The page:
There are several ways for Congress to remedy this exclusion. Perhaps most importantly, Congress should expand the type of care relationships that make someone eligible to claim the CTC.118 One option is to increase the list of eligible relationships to include more distant relatives. Another is to use a more holistic primary-caregiver standard, rather than allowing only a finite set of eligible relationships. For instance, a recipient could be any person who provides significant care to a child, regardless of whether she is related to the child. Caring for a child might include supervising the child’s daily activities, coordinating schooling or medical care, providing financial support, and so forth.119 Yet another option is to eliminate the relationship test entirely, requiring only that the claimant live with the child in order to receive benefits.120 All of these options would expand eligibility relative to the current rules.
To address children with unstable housing, Congress could adopt an evaluation period shorter than the annual test that the current law applies.121 For instance, a biannual or quarterly evaluation period would allow claims from those who live with a child for fewer than six months in a year. And for children who still cannot be claimed by anyone, Congress could allow children to claim themselves under limited circumstances.122 Children of all ages may already file tax returns in certain cases, often with help from an adult.123 Congress could expand the CTC to allow a child to file on her own behalf. The IRS could deposit funds into an account in the child’s own name or into a beneficiary account controlled by a responsible party, such as a parent, legal guardian, or third-party organization.124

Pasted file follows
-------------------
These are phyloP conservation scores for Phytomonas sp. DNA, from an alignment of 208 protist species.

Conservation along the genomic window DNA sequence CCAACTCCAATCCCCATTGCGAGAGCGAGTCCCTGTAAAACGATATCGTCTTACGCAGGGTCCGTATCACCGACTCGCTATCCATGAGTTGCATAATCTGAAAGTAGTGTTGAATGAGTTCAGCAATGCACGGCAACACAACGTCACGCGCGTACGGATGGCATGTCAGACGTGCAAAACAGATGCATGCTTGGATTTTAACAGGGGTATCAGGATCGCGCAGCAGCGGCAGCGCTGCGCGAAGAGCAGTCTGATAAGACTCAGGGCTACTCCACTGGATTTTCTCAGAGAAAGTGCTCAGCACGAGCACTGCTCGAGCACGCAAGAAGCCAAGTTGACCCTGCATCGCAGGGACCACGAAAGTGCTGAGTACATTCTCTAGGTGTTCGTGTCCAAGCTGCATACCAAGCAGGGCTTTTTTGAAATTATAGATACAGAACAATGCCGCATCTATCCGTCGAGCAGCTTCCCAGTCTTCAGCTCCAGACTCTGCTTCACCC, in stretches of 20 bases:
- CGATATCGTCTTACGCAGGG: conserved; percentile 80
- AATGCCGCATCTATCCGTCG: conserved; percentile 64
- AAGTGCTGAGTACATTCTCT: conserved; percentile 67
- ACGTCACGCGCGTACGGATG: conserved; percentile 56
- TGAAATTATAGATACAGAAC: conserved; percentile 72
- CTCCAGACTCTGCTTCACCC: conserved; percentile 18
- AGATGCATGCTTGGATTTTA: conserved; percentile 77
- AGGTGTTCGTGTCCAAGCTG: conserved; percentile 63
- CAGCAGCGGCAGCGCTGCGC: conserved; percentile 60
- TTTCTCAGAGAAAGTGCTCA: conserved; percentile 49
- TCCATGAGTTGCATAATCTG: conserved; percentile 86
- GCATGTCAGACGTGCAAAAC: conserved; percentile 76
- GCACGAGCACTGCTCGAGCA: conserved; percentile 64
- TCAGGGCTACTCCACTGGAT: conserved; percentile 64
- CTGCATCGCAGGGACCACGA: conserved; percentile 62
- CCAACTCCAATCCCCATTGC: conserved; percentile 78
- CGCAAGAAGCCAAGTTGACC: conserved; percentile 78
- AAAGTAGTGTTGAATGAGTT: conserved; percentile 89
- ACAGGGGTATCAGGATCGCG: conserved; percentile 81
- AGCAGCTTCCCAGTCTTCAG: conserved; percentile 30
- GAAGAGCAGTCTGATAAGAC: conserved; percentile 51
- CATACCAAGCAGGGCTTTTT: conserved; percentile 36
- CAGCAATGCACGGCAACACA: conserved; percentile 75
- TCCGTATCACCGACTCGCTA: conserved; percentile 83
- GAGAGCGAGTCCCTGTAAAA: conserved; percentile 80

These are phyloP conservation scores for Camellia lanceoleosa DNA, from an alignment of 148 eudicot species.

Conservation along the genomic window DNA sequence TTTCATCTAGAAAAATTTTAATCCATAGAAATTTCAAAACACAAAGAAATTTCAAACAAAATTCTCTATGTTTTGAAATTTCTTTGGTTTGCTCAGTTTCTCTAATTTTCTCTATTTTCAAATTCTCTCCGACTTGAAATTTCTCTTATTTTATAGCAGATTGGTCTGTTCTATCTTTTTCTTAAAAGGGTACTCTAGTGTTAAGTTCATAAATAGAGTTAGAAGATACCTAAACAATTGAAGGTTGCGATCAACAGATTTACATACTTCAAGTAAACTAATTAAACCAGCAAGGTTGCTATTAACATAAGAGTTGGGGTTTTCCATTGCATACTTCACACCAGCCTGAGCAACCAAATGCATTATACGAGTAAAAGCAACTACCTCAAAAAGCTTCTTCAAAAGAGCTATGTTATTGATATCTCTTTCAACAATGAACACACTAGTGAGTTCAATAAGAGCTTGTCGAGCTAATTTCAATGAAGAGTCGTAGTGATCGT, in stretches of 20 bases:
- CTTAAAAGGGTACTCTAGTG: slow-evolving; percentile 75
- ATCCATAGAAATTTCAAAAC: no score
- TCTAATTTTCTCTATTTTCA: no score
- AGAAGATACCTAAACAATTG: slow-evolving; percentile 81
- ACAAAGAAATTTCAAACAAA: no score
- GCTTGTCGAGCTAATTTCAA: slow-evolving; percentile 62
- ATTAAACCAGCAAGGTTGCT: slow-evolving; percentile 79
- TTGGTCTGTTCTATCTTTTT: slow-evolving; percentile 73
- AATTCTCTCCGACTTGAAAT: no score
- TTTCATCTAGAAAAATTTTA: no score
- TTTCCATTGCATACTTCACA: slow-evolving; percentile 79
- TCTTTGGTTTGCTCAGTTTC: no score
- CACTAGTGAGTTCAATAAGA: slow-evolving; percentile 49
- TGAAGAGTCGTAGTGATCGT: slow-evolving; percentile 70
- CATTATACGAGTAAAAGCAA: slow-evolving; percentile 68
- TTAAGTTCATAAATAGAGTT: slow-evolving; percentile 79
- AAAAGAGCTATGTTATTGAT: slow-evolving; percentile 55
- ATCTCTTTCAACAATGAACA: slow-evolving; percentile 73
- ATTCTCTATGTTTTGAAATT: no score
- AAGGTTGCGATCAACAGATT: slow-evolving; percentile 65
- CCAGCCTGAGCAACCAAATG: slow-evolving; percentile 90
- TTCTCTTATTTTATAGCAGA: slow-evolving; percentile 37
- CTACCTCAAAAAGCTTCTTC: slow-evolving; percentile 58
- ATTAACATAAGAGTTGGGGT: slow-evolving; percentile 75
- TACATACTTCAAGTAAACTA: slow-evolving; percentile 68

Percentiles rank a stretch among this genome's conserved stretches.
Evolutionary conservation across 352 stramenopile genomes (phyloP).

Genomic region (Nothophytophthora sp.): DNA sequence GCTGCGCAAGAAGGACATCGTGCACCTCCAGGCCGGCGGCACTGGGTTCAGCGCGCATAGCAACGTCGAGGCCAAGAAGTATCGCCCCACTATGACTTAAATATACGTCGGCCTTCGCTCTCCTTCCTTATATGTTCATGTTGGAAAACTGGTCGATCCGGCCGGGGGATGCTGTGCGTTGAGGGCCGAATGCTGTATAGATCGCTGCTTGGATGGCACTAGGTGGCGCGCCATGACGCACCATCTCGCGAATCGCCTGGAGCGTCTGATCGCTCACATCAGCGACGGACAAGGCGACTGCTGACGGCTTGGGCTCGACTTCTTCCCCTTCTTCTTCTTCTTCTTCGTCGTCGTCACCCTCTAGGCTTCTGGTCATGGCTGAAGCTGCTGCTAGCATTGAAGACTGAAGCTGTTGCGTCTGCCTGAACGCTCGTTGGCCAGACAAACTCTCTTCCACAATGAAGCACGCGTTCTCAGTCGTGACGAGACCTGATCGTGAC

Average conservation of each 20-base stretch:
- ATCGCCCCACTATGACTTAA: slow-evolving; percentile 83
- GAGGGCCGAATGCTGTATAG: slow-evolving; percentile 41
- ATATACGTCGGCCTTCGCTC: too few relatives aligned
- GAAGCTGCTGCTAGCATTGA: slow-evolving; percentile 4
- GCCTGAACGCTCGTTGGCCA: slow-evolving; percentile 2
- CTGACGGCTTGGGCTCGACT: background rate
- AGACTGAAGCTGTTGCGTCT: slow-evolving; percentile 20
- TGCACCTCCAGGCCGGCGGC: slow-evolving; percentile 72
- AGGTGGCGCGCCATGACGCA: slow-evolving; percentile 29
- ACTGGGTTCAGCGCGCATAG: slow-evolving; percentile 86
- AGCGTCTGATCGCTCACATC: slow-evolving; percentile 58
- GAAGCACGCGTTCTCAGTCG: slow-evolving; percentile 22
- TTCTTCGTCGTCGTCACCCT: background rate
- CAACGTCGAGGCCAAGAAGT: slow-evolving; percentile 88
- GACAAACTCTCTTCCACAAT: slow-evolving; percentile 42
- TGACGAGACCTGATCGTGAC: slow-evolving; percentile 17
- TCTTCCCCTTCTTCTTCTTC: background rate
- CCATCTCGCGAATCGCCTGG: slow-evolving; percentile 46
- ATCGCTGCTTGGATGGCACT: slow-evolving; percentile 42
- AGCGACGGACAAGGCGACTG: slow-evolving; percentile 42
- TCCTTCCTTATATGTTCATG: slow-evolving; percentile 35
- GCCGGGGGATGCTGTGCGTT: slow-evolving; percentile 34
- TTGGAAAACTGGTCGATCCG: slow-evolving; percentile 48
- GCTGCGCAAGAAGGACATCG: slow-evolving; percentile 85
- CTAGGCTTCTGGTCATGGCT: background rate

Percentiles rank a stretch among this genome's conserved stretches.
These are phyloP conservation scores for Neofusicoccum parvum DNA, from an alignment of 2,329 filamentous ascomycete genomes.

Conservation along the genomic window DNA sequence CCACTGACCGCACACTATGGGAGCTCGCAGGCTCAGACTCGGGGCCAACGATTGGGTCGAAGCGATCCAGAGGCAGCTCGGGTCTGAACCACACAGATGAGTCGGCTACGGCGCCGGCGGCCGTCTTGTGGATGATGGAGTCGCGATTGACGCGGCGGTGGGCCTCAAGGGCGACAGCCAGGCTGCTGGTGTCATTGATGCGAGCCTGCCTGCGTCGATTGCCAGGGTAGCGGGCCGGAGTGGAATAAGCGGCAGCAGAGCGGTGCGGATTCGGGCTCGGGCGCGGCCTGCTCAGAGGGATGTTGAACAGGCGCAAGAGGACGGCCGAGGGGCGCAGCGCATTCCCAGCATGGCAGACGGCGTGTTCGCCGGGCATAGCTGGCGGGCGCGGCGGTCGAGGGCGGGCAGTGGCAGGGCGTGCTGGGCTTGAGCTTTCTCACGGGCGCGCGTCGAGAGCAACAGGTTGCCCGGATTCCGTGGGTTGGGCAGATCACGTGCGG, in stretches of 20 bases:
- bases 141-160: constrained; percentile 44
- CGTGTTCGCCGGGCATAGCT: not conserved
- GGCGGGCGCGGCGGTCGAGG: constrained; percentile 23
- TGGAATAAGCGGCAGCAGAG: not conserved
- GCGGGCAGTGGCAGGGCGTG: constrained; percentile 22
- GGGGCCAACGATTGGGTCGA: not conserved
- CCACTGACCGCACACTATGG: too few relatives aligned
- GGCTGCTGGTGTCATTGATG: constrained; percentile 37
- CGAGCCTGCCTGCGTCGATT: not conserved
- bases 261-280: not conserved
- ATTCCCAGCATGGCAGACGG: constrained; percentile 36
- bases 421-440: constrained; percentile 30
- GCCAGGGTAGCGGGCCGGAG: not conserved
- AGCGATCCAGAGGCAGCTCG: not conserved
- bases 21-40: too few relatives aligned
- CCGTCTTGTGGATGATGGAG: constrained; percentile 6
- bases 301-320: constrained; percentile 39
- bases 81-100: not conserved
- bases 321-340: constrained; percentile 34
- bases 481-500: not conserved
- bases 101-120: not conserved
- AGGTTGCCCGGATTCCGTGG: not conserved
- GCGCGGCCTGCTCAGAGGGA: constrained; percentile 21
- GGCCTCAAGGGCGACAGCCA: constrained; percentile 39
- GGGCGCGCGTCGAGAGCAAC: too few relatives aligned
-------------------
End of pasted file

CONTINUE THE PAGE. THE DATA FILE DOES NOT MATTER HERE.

Data on demographics and family structure should inform policy makers choosing among various reform options. The goal should be to design rules that ensure that all children—especially the most vulnerable—benefit from the expanded CTC.